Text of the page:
The Cost of Doing Business on Broadway

An American in Paris on Broadway.
An American in Paris is Broadway at its best.

In 2011, the New York Times Arts Beat blog offered an article entitled “The Staggering Cost of Broadway.” In it, writer Patrick Healy referenced the revival of Harold Pinter’s Betrayal, a three-character drama that had recently been produced in London and was transferring to Broadway. In interviewing London producer Sonia Friedman about the hit production, it became clear exactly how costly it is to produce a play on Broadway.

Healy wrote, “This ‘Betrayal’ revival cost £350,000 (about $565,000) to mount in the West End, Ms. Friedman said, and an additional £65,000 ($105,000) to pay weekly running costs. By comparison, she estimates that the same production would cost about $2.8 million to mount on Broadway — the standard amount for a commercial play production — and an additional $260,000 or so to run each week.”

Why So Costly?

It's no secret that Broadway is an expensive place to do business.
It’s no secret that Broadway is an expensive place to do business.

A Broadway show costs, at minimum, $2.5 million to mount. The musical Next to Normal had a production bill of about $4 million and The Book of Mormon cost approximately $9 million. The question is why, and the other question is what effect do expansive budgets have on Broadway?

Why it costs so much has to do, in general, with the high price of doing business in New York City, and specifically on Broadway. First of all, Broadway contracting through unions can be challenging. Union agreements are very specific in terms of not only how much people are paid but how many people must be hired. These contracts cover crews, technicians, musicians, and others. Salaries are high, it’s expensive to build, move, and put in sets and tech shows, theatre rentals are high, and advertising budgets have skyrocketed.

What does the theatre in London have that New York does not? The answer is flexibility in contracts. That lack of “give” in Broadway contracts results in more “take” on the part of producers. From whom do the producers “take?” That would be from those who go to the theatre.

The Cost of Tickets

A fairly simple show with a star is an expensive ticket.
A fairly simple show with a star is an expensive ticket.

In an article published on June 10, 2014, the Los Angeles Times noted that for the first time in the history of the Great White Way the average ticket price for a Broadway ticket surpassed $100. The average cost for a ticket was $103.88, and that was up 5.5% from last season when the average price was $98.42. Of course, that is the average price. Many shows sell tickets for more than $150 a pop and, also, for less than $50.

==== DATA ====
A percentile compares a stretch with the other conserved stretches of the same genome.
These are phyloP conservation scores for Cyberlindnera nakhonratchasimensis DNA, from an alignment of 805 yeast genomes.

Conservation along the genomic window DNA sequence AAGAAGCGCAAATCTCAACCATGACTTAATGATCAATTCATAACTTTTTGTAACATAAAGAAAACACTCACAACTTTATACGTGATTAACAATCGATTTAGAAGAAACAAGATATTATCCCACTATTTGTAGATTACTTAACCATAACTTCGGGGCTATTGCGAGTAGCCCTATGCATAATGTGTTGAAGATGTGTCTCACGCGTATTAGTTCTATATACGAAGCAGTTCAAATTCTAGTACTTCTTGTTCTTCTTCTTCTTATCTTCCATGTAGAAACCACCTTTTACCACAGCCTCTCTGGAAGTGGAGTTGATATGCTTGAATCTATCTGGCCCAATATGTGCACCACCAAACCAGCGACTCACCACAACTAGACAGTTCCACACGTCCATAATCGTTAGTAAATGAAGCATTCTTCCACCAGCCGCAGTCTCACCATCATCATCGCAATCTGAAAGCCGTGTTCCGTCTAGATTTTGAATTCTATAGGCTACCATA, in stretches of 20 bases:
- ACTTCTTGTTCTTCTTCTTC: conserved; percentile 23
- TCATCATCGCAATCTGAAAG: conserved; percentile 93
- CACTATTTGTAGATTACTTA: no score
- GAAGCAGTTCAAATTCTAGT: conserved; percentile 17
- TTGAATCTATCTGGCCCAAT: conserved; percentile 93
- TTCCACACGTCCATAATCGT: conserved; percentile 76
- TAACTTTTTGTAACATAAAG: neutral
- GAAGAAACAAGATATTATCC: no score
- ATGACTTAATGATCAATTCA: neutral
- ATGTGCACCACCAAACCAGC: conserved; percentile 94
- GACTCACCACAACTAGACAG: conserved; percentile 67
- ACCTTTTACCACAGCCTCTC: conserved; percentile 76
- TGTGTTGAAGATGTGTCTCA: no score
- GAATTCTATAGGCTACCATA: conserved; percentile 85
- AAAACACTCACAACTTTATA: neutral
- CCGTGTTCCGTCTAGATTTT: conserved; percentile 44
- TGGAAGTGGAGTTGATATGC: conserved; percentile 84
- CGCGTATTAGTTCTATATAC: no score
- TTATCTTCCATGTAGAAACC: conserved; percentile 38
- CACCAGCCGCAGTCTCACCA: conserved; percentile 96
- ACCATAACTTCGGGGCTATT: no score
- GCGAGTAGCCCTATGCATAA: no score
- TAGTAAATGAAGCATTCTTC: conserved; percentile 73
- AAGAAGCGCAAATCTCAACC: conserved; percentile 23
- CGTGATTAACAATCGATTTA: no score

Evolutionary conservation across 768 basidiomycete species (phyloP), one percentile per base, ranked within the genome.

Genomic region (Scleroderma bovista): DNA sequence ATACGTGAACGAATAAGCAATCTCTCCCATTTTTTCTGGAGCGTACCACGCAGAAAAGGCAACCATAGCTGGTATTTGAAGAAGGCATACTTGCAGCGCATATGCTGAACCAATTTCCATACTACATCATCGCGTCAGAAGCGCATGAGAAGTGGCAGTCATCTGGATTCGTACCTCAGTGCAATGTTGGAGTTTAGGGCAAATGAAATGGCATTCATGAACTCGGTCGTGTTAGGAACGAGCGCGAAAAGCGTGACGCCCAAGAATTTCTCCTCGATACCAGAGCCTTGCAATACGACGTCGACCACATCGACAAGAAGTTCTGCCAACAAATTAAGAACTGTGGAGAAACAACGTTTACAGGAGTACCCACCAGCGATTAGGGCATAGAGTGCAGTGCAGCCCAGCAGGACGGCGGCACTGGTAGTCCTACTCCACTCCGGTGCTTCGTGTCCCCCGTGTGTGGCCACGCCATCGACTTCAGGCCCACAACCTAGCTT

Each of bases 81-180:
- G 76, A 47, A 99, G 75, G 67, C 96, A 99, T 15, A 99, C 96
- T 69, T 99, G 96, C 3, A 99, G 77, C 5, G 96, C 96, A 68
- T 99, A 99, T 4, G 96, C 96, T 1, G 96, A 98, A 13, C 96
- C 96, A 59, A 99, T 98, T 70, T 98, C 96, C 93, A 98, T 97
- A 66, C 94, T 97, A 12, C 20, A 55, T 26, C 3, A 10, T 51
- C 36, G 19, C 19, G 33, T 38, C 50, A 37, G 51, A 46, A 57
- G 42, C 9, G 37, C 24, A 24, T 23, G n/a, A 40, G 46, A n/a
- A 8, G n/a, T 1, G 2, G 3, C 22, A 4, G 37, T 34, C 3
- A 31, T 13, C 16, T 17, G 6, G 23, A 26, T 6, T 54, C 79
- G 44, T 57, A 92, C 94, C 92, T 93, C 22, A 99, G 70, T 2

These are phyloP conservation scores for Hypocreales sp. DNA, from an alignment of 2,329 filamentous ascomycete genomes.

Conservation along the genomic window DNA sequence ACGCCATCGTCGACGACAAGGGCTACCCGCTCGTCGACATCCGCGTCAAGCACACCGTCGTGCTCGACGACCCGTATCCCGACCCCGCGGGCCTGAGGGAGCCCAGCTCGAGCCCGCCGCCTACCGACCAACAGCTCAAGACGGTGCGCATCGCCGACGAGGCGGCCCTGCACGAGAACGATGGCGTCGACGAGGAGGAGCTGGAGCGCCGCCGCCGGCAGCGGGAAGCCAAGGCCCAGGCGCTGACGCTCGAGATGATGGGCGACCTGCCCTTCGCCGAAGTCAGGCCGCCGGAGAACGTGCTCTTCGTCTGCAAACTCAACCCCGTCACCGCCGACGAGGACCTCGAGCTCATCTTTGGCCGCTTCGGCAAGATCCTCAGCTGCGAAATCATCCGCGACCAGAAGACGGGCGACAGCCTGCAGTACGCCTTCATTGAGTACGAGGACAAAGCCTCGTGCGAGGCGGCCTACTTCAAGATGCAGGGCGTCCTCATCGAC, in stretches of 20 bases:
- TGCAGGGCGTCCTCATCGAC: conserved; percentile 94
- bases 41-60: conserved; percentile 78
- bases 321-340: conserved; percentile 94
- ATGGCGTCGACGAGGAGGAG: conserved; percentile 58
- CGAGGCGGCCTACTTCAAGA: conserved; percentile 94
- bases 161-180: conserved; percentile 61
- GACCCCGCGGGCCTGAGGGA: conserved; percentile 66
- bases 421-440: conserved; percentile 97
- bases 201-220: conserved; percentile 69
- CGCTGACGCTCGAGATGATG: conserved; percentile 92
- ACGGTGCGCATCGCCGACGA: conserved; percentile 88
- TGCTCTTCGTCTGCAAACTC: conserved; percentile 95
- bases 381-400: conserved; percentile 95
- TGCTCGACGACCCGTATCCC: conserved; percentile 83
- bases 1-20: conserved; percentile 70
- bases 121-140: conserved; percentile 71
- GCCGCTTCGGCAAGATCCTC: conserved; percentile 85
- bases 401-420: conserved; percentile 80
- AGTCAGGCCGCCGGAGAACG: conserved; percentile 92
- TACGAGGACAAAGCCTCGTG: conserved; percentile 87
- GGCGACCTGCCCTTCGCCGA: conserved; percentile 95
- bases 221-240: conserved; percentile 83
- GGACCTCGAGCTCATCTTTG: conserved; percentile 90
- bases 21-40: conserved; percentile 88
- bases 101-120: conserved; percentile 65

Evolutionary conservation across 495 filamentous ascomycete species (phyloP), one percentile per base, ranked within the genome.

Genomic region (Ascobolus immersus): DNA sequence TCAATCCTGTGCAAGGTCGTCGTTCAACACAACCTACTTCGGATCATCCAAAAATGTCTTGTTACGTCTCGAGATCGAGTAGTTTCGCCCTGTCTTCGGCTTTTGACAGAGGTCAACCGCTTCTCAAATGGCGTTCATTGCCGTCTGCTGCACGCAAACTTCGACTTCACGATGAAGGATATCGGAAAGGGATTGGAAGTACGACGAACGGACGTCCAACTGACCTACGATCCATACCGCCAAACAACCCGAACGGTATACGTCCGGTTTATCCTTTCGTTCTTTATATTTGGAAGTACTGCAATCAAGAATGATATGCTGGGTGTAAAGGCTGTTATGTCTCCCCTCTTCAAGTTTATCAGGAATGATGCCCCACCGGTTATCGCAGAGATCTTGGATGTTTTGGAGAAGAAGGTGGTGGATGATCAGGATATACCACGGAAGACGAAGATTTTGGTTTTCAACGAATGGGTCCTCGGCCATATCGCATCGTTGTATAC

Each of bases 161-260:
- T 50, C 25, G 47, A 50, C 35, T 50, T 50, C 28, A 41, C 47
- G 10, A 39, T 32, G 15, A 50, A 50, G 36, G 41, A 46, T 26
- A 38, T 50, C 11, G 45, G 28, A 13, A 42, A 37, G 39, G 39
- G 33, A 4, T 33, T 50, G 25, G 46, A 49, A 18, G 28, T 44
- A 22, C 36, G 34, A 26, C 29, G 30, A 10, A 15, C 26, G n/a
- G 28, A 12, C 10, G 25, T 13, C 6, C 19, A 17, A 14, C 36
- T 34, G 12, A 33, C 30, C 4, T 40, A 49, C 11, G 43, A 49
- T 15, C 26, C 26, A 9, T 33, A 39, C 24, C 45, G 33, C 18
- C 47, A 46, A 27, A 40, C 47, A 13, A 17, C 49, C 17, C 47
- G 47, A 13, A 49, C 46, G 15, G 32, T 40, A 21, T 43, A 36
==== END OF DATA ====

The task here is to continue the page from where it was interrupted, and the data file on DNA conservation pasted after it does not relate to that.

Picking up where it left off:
But the point is it is very expensive for patrons to go and see a Broadway show. A family of four can spend $600 on tickets alone; add in transportation, parking, and a possible meal and the price tag for an evening at the theatre can hit $800 plus.

For the past five seasons, the average rise in Broadway ticket prices has been 6.8%. The average yearly inflation rate for that same period was as low as 1.47% and as high as 3.16%. The average rate of inflation for those five years was 2.04%. Yet, Broadway ticket prices rose three times more than the rate of inflation.

Like the Weather

New shows continue to offer Broadway hope for the future.
New shows continue to offer Broadway hope for the future.

With that being the case, shouldn’t everyone involved in Broadway be asking if something’s askew? People ask, but, like the weather, everyone complains about the prices of going to Broadway. but no one does anything about them. And perhaps like climate change, many seem to care little of the anomaly that rapidly rising ticket prices, associated possibly with the cost of doing business, are having on the Broadway theatre.

The interesting thing is that in some years Broadway ticket sales have been up. In 2013-2014, the number of people who went to a show rose by 5.5% over the year before. However, the year before was dismal as far as ticket sales were concerned. Also, grosses rose in 2013-2014 by 11.4% over the previous year. Interestingly, that’s double rate of the increase in ticket sales.

However, if we compare those ticket sales to 2012-2013, the year before, when they were down by 6.2%, the increase of 5.5% is not as substantial as we’re led to believe. The Broadway League extolled the rise, but put in context it was actually fairly weak.

Consider, if sales were down 6.2% one season and went up 5.5% the next, they were still off by 0.7%, as they had not fully recovered. A healthy season would have seen them rise by 8% to 9%. And although Broadway had not fully recovered from its attendance drop, it certainly did in terms of grosses, as Broadway shows grossed a total of $1.14 billion in 2012-2013 and then $1.27 billion in 2013-2014.

Will Broadway Collapse Under Its Own Weight?

Although a Broadway collapse may seem ridiculous to some, such an event is not impossible. As far as we can tell, most theatre movements, styles and genres, and venues eventually fade away, are transformed into new entities, come a resounding crash. Those in the U.S. that have gone by the wayside include the Lyceum Circuit, Vaudeville, and Burlesque. All were very popular forms of entertainment. We can go back as far as Ancient Athens when Greek Tragedy disappeared from the stage after about an 80-year run. That was, partly, economically based.

Broadway shows are exceedingly expensive to produce, ticket prices continue to rise, and it becomes more and more difficult for producers to make a profit. In Shakespeare’s day the play was the thing and production costs, theatre rentals, and ticket prices were low. We might look to that era for some basic answers to some tough questions.

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